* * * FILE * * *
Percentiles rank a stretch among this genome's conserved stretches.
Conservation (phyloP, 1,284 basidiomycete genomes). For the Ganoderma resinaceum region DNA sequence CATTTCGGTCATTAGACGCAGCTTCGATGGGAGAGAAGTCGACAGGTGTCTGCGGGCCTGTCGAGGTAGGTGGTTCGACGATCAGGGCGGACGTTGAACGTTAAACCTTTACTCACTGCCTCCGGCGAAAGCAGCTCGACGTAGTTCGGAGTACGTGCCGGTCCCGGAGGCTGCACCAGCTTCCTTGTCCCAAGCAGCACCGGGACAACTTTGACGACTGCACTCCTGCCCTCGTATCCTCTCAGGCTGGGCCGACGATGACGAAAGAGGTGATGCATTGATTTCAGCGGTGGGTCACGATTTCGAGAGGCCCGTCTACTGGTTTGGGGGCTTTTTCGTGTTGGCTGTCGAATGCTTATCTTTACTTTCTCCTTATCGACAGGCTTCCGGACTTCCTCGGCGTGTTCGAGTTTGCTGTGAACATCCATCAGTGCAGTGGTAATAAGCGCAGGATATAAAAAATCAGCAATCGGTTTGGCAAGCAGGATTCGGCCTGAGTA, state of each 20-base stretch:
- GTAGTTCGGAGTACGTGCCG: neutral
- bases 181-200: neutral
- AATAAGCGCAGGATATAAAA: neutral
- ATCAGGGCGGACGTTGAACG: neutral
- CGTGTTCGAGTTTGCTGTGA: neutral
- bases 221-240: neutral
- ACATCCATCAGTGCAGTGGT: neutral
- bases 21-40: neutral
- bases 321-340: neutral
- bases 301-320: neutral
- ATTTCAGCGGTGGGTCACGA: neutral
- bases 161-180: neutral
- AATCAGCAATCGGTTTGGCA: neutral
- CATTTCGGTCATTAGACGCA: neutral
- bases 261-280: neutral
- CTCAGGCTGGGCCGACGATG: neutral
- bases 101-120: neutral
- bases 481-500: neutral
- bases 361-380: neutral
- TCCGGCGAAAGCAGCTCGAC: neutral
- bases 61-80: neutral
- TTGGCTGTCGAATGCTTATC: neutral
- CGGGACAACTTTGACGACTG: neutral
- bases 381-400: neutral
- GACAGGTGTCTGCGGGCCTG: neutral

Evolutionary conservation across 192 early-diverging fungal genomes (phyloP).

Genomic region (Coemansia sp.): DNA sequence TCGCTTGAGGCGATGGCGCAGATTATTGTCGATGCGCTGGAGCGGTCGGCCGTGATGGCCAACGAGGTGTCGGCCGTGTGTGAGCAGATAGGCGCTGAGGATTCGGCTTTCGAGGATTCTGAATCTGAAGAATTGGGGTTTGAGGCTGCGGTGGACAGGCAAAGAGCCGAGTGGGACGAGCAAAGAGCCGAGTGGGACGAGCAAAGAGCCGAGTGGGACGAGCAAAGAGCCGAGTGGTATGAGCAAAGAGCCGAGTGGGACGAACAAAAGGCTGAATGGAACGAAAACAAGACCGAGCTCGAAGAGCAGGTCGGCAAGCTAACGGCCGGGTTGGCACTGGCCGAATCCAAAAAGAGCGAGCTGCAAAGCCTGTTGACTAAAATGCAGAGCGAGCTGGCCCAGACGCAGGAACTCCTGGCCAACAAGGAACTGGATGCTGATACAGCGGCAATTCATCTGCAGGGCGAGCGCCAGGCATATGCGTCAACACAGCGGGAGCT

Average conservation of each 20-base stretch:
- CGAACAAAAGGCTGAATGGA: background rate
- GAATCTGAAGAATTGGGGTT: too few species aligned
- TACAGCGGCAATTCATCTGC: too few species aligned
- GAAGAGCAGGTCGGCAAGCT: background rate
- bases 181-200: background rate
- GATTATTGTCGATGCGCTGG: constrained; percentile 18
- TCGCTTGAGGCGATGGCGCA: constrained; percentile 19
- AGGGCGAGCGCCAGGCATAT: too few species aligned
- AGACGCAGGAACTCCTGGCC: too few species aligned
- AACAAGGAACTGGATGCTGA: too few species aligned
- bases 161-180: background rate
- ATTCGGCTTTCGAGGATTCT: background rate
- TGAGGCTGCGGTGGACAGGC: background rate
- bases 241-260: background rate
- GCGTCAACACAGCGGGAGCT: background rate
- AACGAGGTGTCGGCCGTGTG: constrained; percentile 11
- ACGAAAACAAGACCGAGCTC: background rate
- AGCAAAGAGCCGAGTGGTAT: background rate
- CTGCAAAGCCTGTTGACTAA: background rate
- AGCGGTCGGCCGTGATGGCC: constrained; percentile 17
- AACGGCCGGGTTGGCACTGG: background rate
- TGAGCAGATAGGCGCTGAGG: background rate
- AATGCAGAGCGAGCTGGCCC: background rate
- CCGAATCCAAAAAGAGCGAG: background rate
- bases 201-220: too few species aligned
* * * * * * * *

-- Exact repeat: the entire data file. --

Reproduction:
Percentiles rank a stretch among this genome's conserved stretches.
Conservation (phyloP, 1,284 basidiomycete genomes). For the Ganoderma resinaceum region DNA sequence CATTTCGGTCATTAGACGCAGCTTCGATGGGAGAGAAGTCGACAGGTGTCTGCGGGCCTGTCGAGGTAGGTGGTTCGACGATCAGGGCGGACGTTGAACGTTAAACCTTTACTCACTGCCTCCGGCGAAAGCAGCTCGACGTAGTTCGGAGTACGTGCCGGTCCCGGAGGCTGCACCAGCTTCCTTGTCCCAAGCAGCACCGGGACAACTTTGACGACTGCACTCCTGCCCTCGTATCCTCTCAGGCTGGGCCGACGATGACGAAAGAGGTGATGCATTGATTTCAGCGGTGGGTCACGATTTCGAGAGGCCCGTCTACTGGTTTGGGGGCTTTTTCGTGTTGGCTGTCGAATGCTTATCTTTACTTTCTCCTTATCGACAGGCTTCCGGACTTCCTCGGCGTGTTCGAGTTTGCTGTGAACATCCATCAGTGCAGTGGTAATAAGCGCAGGATATAAAAAATCAGCAATCGGTTTGGCAAGCAGGATTCGGCCTGAGTA, state of each 20-base stretch:
- GTAGTTCGGAGTACGTGCCG: neutral
- bases 181-200: neutral
- AATAAGCGCAGGATATAAAA: neutral
- ATCAGGGCGGACGTTGAACG: neutral
- CGTGTTCGAGTTTGCTGTGA: neutral
- bases 221-240: neutral
- ACATCCATCAGTGCAGTGGT: neutral
- bases 21-40: neutral
- bases 321-340: neutral
- bases 301-320: neutral
- ATTTCAGCGGTGGGTCACGA: neutral
- bases 161-180: neutral
- AATCAGCAATCGGTTTGGCA: neutral
- CATTTCGGTCATTAGACGCA: neutral
- bases 261-280: neutral
- CTCAGGCTGGGCCGACGATG: neutral
- bases 101-120: neutral
- bases 481-500: neutral
- bases 361-380: neutral
- TCCGGCGAAAGCAGCTCGAC: neutral
- bases 61-80: neutral
- TTGGCTGTCGAATGCTTATC: neutral
- CGGGACAACTTTGACGACTG: neutral
- bases 381-400: neutral
- GACAGGTGTCTGCGGGCCTG: neutral

Evolutionary conservation across 192 early-diverging fungal genomes (phyloP).

Genomic region (Coemansia sp.): DNA sequence TCGCTTGAGGCGATGGCGCAGATTATTGTCGATGCGCTGGAGCGGTCGGCCGTGATGGCCAACGAGGTGTCGGCCGTGTGTGAGCAGATAGGCGCTGAGGATTCGGCTTTCGAGGATTCTGAATCTGAAGAATTGGGGTTTGAGGCTGCGGTGGACAGGCAAAGAGCCGAGTGGGACGAGCAAAGAGCCGAGTGGGACGAGCAAAGAGCCGAGTGGGACGAGCAAAGAGCCGAGTGGTATGAGCAAAGAGCCGAGTGGGACGAACAAAAGGCTGAATGGAACGAAAACAAGACCGAGCTCGAAGAGCAGGTCGGCAAGCTAACGGCCGGGTTGGCACTGGCCGAATCCAAAAAGAGCGAGCTGCAAAGCCTGTTGACTAAAATGCAGAGCGAGCTGGCCCAGACGCAGGAACTCCTGGCCAACAAGGAACTGGATGCTGATACAGCGGCAATTCATCTGCAGGGCGAGCGCCAGGCATATGCGTCAACACAGCGGGAGCT

Average conservation of each 20-base stretch:
- CGAACAAAAGGCTGAATGGA: background rate
- GAATCTGAAGAATTGGGGTT: too few species aligned
- TACAGCGGCAATTCATCTGC: too few species aligned
- GAAGAGCAGGTCGGCAAGCT: background rate
- bases 181-200: background rate
- GATTATTGTCGATGCGCTGG: constrained; percentile 18
- TCGCTTGAGGCGATGGCGCA: constrained; percentile 19
- AGGGCGAGCGCCAGGCATAT: too few species aligned
- AGACGCAGGAACTCCTGGCC: too few species aligned
- AACAAGGAACTGGATGCTGA: too few species aligned
- bases 161-180: background rate
- ATTCGGCTTTCGAGGATTCT: background rate
- TGAGGCTGCGGTGGACAGGC: background rate
- bases 241-260: background rate
- GCGTCAACACAGCGGGAGCT: background rate
- AACGAGGTGTCGGCCGTGTG: constrained; percentile 11
- ACGAAAACAAGACCGAGCTC: background rate
- AGCAAAGAGCCGAGTGGTAT: background rate
- CTGCAAAGCCTGTTGACTAA: background rate
- AGCGGTCGGCCGTGATGGCC: constrained; percentile 17
- AACGGCCGGGTTGGCACTGG: background rate
- TGAGCAGATAGGCGCTGAGG: background rate
- AATGCAGAGCGAGCTGGCCC: background rate
- CCGAATCCAAAAAGAGCGAG: background rate
- bases 201-220: too few species aligned